While the strategy has been met with scorn from Labor voters, it is not aimed at changing the minds of those already decided against Tony Abbott. It is intended to allay the concerns of those who’ve not yet chosen which way they will vote.

Although Mark Textor was unwilling to confirm it last night, the high-profile presence of Tony Abbott’s traditional nuclear family is also a strong point of differentiation being made with the unmarried, childless Julia Gillard. This tactic is aimed at strengthening the Coalition’s base vote.

Perhaps the most telling attempt to influence voter perceptions of Tony Abbott is the recent entreaty that he “has changed”. Mark Textor says this is not necessarily a strategy to shape Tony Abbott’s image, but is more self-evident: “I think it’s the truth. We all grow.”

But on several recent occasions, Tony Abbott has effectively sought permission from voters to be able to “grow into” the prime ministership, as he did when he became health minister and, as Mark Textor mentioned last night, John Howard did when he became prime minister. This is an interesting new dimension to the construct that is Tony Abbott’s political image. It suggests there may be voter concerns the Opposition Leader is not ready, or equipped to sit in the big chair. Or it simply may be a tactic to assist the Opposition Leader’s transition from Dr No to the alternative prime minister.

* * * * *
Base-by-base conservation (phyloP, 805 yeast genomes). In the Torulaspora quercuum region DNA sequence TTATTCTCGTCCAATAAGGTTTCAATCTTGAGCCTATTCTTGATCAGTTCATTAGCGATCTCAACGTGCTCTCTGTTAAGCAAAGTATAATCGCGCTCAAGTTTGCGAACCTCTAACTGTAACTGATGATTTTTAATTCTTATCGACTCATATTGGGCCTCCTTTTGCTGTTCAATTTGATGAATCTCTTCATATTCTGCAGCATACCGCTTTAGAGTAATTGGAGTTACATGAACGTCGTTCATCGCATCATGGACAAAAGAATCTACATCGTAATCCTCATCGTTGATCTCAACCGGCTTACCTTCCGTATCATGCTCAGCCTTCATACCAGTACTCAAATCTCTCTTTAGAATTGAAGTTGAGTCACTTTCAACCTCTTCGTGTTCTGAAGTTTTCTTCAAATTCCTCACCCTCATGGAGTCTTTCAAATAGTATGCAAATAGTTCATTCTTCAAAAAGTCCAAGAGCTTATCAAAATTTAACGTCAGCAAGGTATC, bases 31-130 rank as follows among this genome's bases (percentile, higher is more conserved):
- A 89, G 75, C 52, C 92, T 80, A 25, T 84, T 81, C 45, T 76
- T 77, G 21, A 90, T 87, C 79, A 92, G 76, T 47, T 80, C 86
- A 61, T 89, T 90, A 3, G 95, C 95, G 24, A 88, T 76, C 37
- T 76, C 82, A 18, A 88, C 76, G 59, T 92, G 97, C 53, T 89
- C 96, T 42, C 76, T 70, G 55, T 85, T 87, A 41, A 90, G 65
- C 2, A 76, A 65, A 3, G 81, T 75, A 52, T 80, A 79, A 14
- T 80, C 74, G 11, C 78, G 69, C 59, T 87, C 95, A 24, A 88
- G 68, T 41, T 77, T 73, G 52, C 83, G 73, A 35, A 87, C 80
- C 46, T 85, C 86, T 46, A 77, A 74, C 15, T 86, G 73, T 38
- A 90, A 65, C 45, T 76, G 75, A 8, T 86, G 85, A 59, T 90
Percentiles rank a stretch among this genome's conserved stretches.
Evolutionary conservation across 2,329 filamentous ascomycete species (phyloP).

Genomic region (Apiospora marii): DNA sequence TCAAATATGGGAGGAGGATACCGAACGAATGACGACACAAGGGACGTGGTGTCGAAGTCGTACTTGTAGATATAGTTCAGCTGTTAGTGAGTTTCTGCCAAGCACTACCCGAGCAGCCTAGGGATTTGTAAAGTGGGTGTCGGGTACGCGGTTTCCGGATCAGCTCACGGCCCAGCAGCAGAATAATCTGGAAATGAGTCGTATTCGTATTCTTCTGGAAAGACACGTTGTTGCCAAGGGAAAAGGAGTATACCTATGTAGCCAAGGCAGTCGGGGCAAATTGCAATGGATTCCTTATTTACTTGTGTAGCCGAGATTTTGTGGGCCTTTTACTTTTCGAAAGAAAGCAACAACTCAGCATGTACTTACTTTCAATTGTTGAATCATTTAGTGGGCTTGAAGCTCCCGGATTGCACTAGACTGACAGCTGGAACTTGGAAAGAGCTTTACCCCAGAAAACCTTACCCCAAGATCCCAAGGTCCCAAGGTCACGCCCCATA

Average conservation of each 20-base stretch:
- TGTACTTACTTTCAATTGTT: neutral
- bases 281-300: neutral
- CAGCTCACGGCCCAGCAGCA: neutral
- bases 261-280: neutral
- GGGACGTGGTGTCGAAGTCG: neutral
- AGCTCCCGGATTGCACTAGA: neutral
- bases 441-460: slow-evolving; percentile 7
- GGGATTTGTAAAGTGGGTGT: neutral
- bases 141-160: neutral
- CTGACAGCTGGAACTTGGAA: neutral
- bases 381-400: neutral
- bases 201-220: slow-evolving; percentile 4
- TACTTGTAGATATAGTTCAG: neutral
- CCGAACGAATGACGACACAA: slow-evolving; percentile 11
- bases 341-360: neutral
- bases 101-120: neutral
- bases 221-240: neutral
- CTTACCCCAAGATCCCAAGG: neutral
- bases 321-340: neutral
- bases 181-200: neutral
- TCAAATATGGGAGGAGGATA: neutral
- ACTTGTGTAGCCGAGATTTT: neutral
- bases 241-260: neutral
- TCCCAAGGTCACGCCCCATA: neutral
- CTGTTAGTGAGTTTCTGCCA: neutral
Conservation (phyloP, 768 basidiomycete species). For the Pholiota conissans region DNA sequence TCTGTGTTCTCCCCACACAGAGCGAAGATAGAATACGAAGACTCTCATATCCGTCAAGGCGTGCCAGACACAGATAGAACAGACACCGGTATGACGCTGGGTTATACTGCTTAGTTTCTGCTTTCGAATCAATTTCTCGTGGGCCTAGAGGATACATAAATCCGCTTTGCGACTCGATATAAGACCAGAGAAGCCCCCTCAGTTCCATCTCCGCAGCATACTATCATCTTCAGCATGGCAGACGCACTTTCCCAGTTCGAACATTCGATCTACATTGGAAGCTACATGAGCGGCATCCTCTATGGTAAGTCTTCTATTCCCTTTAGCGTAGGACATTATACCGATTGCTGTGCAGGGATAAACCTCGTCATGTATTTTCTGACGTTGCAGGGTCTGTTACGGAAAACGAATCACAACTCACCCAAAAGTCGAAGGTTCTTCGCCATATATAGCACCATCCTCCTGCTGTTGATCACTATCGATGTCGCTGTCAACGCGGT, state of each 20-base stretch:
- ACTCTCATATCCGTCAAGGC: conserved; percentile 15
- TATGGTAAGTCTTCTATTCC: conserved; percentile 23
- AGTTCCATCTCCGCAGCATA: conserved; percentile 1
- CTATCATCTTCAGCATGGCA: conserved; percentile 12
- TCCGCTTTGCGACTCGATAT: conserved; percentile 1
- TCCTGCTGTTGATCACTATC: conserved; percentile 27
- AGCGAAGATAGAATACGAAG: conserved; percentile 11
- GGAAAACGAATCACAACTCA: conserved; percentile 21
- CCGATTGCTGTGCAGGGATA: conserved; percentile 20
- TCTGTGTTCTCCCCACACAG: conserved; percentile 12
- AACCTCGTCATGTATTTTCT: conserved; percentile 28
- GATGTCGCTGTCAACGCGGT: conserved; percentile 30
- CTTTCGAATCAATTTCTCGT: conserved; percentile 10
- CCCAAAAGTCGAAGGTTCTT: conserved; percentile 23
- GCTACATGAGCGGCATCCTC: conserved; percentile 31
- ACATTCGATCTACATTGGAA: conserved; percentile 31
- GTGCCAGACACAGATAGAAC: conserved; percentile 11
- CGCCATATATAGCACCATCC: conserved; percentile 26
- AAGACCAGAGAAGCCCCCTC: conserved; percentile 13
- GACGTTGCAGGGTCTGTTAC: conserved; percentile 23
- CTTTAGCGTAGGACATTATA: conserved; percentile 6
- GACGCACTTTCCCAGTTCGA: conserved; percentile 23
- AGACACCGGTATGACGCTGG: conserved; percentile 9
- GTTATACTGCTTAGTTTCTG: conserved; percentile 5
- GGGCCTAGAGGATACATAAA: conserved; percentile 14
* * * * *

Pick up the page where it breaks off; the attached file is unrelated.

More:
Over the past two nights Labor’s John Utting and the Coalition’s Mark Textor have lifted the lid on the myriad perceptions, assumptions and biases that shape our voting decisions. They also set the scene for the real federal election battle that is yet to come.

According to the images being crafted for our political leaders, we are being given the choice between a strong, compassionate protector and an evolving man-of-the-people. Alternatively, we must choose between a ruthless incompetent and an anachronistic misogynist. Despite knowing that we are being manipulated by image-crafters like Textor and Utting into making this decision, the choice on polling day will not be any easier.

You can watch Suzanne Smith’s report – Opposition Leader’s Image – on the Lateline website.

This post first appeared at ABC’s The Drum.